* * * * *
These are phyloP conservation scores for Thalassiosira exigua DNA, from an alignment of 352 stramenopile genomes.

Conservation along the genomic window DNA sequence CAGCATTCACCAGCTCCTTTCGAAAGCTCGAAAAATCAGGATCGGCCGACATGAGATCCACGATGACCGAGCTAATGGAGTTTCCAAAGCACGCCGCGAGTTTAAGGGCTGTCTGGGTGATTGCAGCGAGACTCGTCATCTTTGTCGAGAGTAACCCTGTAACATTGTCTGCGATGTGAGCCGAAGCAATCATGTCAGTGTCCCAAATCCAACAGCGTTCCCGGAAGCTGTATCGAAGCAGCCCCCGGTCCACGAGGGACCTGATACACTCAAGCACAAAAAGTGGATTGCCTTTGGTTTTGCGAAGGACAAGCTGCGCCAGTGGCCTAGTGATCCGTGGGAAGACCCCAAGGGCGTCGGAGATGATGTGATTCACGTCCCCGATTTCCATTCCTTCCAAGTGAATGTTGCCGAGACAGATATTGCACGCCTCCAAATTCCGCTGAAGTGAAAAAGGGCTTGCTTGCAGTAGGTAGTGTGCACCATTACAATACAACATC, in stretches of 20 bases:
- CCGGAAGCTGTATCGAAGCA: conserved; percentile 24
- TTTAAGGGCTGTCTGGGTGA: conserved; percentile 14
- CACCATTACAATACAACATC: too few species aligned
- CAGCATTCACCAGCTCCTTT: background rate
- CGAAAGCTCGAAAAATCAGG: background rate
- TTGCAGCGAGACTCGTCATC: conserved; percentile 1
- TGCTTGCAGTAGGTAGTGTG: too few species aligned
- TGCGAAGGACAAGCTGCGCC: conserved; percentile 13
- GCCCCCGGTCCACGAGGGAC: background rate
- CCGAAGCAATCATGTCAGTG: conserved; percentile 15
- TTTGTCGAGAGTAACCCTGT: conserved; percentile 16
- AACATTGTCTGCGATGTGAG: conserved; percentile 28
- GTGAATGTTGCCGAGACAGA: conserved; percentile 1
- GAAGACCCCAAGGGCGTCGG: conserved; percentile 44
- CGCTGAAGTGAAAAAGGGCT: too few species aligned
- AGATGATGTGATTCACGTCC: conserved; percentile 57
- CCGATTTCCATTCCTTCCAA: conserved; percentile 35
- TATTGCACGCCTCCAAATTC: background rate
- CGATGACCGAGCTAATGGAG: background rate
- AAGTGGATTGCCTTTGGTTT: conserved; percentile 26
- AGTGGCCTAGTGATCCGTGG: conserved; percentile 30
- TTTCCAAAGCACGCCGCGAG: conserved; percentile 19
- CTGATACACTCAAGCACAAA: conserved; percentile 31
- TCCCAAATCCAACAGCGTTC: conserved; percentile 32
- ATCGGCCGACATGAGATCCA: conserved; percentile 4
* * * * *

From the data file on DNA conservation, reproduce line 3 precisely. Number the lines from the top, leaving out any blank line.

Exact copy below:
- CCGGAAGCTGTATCGAAGCA: conserved; percentile 24